I’d never heard of John Krish when Roy Stafford suggested a Friday night at the pictures to see documentaries made 50 years ago. Low expectations often lead to an over generous appraisal, however these four films are undoubtedly the work of a great documentarian.
Take They Took Us to the Sea (1961) (above) which follows an NSPCC trip to Weston-Super-Mare from the slums of Birmingham. The subject matter is sufficient to engage most, however aesthetically this is an incredible film. Krish primarily works in observational cinema, The Elephant Will Never Forget (1953) about the last tram in London being an exception in the four films, where the camera has to appear to offer a ‘window on the world’. This requires participants not to look at the camera, otherwise the fourth wall is broken. HOW THE HELL DID HE GET THIS BUNCH OF OVER-EXCITED KIDS NOT TO LOOK AT THE FOUR CAMERAS USED TO MAKE THIS FILM?! Presumably they were told they’d chucked off the train or dumped into the sea… you get my drift. I found the film an utterly astonishing portrayal of the day. There are numerous close ups of the children and never once do they glance at the camera (a copper helping them cross the road does). The effect of this is to offer an incredibly intimate representation of the day on the beach for these under-privileged children: a masterpiece.
Krish doesn’t use the long takes characteristic of observational cinema, and he sparingly uses voice overs, but there’s no doubting the veracity of what we see. The NUT sponsored Our School (1962) is a fascinating glimpse into a secondary modern school, again beautifully shot. The emphasis in what we see is ‘modern’ and not ‘bog standard’; even in schools which were designated for the non academic. Clearly the film has a propagandistic function, though – as I said above – it was entirely convincing.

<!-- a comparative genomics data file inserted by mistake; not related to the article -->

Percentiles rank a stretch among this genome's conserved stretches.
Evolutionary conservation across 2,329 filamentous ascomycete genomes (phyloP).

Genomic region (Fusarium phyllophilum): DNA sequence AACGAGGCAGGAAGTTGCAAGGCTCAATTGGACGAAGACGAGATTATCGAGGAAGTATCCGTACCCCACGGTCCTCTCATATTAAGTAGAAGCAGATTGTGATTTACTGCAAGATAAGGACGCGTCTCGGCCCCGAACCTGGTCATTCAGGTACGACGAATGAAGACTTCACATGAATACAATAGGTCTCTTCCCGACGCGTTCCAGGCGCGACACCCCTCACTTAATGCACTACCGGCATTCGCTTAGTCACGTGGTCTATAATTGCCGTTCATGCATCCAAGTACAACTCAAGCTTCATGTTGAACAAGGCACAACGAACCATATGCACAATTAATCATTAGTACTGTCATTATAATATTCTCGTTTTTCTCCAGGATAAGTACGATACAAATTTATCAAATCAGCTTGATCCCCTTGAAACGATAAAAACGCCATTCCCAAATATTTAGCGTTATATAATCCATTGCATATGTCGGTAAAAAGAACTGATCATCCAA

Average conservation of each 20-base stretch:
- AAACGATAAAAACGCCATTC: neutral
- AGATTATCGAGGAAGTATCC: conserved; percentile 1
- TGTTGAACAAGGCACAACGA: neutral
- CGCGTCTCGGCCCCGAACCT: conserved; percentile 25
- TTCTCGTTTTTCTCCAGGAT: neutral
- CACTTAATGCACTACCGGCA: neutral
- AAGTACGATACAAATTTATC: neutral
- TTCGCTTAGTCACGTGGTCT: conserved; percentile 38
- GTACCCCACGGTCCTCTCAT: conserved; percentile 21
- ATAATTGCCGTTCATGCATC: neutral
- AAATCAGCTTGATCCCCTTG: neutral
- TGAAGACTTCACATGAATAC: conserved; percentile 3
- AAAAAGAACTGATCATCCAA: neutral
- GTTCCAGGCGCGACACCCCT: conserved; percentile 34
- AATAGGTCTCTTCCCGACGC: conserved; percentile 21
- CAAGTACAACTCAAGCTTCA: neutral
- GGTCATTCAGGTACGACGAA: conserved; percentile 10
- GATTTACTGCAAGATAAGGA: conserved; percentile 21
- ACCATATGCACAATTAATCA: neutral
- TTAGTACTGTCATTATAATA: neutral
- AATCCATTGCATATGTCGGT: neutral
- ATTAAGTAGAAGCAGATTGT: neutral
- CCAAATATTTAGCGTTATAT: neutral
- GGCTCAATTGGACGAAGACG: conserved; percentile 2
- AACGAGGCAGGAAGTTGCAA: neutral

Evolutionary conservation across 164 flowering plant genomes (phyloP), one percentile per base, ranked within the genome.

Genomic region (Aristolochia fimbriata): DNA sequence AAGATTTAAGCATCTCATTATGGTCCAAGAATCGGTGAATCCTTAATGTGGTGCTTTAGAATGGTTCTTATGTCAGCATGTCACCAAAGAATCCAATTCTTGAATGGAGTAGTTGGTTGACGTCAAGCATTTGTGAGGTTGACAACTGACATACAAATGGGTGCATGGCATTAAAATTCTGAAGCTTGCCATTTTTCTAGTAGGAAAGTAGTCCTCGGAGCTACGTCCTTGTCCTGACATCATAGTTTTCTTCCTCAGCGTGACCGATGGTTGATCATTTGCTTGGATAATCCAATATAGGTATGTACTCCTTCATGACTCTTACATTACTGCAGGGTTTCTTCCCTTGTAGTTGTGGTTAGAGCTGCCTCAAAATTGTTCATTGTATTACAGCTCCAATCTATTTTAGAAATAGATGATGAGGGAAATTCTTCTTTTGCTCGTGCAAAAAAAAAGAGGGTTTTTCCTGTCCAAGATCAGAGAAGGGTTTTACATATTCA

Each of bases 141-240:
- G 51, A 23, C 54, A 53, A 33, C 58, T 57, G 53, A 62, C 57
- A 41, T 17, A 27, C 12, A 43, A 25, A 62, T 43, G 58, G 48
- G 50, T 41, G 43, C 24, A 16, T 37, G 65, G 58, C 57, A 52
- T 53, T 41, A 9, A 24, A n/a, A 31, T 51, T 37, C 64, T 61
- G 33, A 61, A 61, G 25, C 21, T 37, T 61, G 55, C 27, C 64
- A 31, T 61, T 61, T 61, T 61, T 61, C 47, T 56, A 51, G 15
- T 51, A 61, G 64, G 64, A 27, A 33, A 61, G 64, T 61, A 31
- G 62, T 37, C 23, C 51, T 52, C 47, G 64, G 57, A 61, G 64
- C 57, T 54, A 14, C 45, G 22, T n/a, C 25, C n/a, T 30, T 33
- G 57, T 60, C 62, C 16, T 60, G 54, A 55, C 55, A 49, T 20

The final film, I Think They Call Him John (1964), is possibly the best portrayal of loneliness I have ever seen. Again Krish shows his ability to allow his subject to act ‘natural’. Even when John is shaving with the camera as his mirror, I wasn’t really aware of the constructedness of the image. It’s a film that verges on the heartbreaking through under-statement (though it was surreal hearing Bruce Forsyth on John’s telly).
Catch these brilliant films and I look forward to seeing more by Krish.